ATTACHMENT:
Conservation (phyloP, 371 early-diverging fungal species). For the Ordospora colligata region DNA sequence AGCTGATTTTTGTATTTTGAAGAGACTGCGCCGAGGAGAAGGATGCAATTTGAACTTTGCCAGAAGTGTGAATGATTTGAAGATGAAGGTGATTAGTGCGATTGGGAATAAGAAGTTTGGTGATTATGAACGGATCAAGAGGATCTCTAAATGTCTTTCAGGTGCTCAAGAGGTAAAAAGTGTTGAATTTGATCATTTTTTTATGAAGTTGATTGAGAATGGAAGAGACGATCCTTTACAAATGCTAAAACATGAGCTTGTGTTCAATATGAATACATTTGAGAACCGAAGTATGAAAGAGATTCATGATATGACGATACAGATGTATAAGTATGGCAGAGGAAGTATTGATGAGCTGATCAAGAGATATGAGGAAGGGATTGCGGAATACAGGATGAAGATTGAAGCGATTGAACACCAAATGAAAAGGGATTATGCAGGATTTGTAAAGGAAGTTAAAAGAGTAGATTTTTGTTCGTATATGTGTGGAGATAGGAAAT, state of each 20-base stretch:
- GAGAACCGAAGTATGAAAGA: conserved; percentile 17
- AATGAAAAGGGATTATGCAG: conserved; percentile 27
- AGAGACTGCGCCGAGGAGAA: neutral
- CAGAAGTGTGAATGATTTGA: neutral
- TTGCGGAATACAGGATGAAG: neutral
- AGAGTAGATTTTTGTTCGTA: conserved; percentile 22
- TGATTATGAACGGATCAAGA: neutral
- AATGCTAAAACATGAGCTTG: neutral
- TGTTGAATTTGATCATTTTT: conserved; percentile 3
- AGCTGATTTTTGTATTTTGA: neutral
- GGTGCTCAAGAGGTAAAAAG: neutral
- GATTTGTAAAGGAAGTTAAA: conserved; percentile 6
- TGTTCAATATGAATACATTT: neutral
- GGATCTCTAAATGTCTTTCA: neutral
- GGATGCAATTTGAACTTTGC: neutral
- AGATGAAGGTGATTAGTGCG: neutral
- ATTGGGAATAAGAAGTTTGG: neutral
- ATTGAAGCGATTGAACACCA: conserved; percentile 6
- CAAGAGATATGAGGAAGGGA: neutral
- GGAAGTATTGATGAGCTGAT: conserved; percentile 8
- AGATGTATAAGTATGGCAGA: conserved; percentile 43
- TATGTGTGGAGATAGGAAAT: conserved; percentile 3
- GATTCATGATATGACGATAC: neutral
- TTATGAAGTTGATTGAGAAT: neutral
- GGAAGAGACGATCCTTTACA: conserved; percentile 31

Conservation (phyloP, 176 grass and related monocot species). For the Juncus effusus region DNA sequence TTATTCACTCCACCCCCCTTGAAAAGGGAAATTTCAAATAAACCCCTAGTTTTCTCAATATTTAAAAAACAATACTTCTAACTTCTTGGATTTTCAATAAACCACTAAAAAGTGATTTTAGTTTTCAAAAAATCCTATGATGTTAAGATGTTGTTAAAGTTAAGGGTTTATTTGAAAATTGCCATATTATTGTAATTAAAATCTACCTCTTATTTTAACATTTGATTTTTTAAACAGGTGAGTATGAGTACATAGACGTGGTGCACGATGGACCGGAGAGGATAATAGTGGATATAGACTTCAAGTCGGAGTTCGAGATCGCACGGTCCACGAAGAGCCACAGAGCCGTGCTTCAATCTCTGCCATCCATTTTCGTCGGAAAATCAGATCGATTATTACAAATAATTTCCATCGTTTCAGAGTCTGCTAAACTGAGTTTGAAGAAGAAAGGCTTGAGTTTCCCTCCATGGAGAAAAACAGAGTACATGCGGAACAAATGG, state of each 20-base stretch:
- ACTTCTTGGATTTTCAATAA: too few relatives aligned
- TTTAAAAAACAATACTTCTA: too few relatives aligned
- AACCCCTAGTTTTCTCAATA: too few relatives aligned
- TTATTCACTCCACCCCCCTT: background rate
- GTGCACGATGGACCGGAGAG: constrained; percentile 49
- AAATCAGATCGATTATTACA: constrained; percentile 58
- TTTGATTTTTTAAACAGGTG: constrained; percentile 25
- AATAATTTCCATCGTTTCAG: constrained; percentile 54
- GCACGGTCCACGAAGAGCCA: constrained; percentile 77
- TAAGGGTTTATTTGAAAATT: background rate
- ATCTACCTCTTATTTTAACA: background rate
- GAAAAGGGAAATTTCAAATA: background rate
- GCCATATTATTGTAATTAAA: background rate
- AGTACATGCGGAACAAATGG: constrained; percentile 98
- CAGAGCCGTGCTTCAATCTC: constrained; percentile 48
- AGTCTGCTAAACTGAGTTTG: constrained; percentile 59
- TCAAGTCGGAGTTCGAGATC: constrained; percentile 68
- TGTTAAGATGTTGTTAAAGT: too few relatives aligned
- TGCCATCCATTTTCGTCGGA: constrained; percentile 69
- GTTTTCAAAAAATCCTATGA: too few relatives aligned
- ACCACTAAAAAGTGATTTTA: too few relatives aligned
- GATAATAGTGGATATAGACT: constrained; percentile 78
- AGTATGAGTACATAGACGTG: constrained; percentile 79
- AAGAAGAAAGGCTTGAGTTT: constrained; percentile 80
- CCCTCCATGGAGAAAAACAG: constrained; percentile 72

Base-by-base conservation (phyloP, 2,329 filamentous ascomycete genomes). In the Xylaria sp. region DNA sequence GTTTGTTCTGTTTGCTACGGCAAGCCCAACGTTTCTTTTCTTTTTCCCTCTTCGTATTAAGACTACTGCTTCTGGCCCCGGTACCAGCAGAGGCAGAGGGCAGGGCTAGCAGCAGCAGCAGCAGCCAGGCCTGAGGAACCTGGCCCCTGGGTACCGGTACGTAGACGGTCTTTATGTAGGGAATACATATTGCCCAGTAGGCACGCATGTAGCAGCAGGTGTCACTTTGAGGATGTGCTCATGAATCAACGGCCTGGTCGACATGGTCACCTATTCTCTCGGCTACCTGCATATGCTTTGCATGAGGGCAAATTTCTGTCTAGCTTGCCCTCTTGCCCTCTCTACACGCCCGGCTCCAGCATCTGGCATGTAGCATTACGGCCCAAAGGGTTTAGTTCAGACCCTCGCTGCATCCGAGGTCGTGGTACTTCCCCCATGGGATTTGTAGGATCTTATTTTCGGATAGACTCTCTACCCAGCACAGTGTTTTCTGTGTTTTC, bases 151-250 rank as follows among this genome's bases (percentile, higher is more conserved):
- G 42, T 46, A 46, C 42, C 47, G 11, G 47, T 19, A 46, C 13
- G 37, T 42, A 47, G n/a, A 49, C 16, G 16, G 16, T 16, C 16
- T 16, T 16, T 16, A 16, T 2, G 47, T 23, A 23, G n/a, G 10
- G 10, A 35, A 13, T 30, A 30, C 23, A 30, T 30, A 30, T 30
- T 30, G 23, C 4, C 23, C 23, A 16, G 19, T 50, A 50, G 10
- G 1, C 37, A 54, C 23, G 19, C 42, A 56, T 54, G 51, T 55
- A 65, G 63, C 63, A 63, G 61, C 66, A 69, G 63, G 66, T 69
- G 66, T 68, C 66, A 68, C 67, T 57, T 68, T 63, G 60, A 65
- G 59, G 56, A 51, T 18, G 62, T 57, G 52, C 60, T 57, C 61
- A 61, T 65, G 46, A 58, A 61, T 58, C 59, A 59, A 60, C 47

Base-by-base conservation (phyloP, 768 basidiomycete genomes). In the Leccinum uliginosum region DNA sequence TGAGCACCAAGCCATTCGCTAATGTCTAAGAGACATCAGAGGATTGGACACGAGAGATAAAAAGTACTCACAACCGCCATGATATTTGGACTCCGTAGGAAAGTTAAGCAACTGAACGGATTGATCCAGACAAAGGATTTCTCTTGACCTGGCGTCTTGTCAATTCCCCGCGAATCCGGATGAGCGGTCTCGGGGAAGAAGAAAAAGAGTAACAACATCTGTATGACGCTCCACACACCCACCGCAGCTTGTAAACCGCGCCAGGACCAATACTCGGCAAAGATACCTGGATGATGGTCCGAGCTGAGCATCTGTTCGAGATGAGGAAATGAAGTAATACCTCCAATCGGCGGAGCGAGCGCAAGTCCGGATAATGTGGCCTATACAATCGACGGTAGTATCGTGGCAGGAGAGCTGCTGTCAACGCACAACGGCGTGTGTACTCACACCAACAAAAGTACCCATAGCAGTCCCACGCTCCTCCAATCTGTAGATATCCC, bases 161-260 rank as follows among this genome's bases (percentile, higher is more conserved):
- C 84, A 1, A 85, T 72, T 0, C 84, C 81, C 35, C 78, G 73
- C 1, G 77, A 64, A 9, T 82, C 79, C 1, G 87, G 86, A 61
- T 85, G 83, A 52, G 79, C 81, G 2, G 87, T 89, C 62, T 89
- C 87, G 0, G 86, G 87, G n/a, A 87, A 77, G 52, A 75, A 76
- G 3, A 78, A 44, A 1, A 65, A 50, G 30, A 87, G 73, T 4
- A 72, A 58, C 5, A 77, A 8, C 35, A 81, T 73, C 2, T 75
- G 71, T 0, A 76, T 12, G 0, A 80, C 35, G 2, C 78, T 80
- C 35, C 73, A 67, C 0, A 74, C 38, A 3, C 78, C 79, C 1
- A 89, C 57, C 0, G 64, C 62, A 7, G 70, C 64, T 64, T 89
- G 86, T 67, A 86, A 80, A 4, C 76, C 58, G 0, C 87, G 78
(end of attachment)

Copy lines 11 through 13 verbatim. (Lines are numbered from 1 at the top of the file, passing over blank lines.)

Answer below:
- AGCTGATTTTTGTATTTTGA: neutral
- GGTGCTCAAGAGGTAAAAAG: neutral
- GATTTGTAAAGGAAGTTAAA: conserved; percentile 6